differences in the levels of family risks by race, almost
30% of biracial families were rated as moderate or high
risk because of family violence, and more than a third
were rated as moderate or high risk because of family
stress. Another explanation is that white women with
biracial children are looked upon more harshly
because of their relationships with African-American
men, and people making referrals and investigating
allegations are influenced by racial biases.
A finding that was unexpected was the relatively
high percentage of mothers who identified as biracial.
Some previous studies have shown intergenerational
transmission of child maltreatment (Egeland et al.
1988; Cicchetti & Carlson 1989; Pears & Capaldi
2001). It is possible that the biracial mothers were
involved in the child welfare system themselves,
and are now at higher risk for entering the system as
This highlights the tremendous complexity of race
and racial categories. At what point does an individual
move from biracial to a single race? Is the child of
an African-American–white mother and an AfricanAmerican father biracial? Or is the child AfricanAmerican? If the father is white, is the child then
white? Harman (2008) found that child welfare
workers may have described black-white biracial children as biracial, but these children were still largely
Child and Family Social Work 2010, 15, pp 441–451
seen as black. However, a study of racial identity by
Roth (2005) showed that most African-American–
white families chose to identify their children as biracial.The study further concluded that the way parents
racially identify their children has a strong impact on
the children’s self-identification.
Although this study contributes to the nascent literature on biracial children in the child welfare
systems, it has some limitations. First, several of the
field data measures, particularly ratings of risk and
maltreatment types reported, were biased in one or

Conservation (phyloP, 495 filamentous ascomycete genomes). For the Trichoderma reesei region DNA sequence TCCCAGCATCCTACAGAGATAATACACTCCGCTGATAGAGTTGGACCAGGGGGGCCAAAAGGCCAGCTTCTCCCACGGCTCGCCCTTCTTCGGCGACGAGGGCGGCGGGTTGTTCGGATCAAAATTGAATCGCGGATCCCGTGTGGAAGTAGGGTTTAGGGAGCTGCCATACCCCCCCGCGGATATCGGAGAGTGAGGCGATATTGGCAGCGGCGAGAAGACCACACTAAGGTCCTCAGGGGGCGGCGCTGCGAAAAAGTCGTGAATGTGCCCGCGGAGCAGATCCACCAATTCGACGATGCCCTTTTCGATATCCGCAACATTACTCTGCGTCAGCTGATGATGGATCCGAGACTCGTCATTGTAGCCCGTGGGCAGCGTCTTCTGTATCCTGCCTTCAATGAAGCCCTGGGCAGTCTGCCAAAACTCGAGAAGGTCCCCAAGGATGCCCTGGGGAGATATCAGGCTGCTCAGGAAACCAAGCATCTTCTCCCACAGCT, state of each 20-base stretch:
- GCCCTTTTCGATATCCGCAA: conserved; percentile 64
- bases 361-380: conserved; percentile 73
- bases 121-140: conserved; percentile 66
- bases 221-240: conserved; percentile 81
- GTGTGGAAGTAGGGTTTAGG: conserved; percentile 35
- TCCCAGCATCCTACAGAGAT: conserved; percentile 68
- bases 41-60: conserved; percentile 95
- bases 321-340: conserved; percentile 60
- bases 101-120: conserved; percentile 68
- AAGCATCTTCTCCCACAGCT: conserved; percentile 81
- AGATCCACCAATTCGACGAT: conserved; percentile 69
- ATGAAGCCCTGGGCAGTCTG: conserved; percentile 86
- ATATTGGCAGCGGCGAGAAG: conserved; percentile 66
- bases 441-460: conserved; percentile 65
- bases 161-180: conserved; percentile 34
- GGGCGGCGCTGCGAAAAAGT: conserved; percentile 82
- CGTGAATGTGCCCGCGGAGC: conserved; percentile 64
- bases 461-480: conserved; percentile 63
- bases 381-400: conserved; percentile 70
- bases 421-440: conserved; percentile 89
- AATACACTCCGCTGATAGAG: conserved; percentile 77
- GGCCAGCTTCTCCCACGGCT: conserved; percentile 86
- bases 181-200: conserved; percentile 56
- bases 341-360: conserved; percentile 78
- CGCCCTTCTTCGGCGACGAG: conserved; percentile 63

another category. For example, there were high
numbers of ‘evaluation request’ listed as the reason
for referral and only 2% of the cases were rated as
‘high risk’ in the risk assessments. Consensus-based
risk assessments are not as sensitive and as accurate
as actuarial measures in predicting risk (Baird &
Wagner 2000). In addition, administrative data do
not have the same level of precision as data collected
for research purposes. Therefore, random or systematic measurement error could impact the findings.
Another challenge of using administrative data for
this study is that the manner in which data on race
was obtained is unknown. Workers may have asked
the clients’ race, or may have made decisions about
the child’s race made on the physical appearance
of the child, mother and father. Although this may
have led to some error in the classification of children,
the data were checked to ensure that children coded
as biracial had parents coded as two different races.
Finally, while the findings on biracial children are
notable, they are based on a relatively small number of
children in one county. Communities with other
demographic compositions, including a larger biracial
population, may yield different results. Additional
research using a large national sample with a variety of
family compositions is needed in order to corroborate
and enlarge on these findings.
Despite the dearth of information about multiracial families, there are some current initiatives that
may help these families. As there is evidence that
interracial couples may experience decreased social
support, which can be a contributing factor in child
maltreatment, family support services can perhaps
fill in some of the gaps. These primarily communitybased preventive programs are designed to alleviate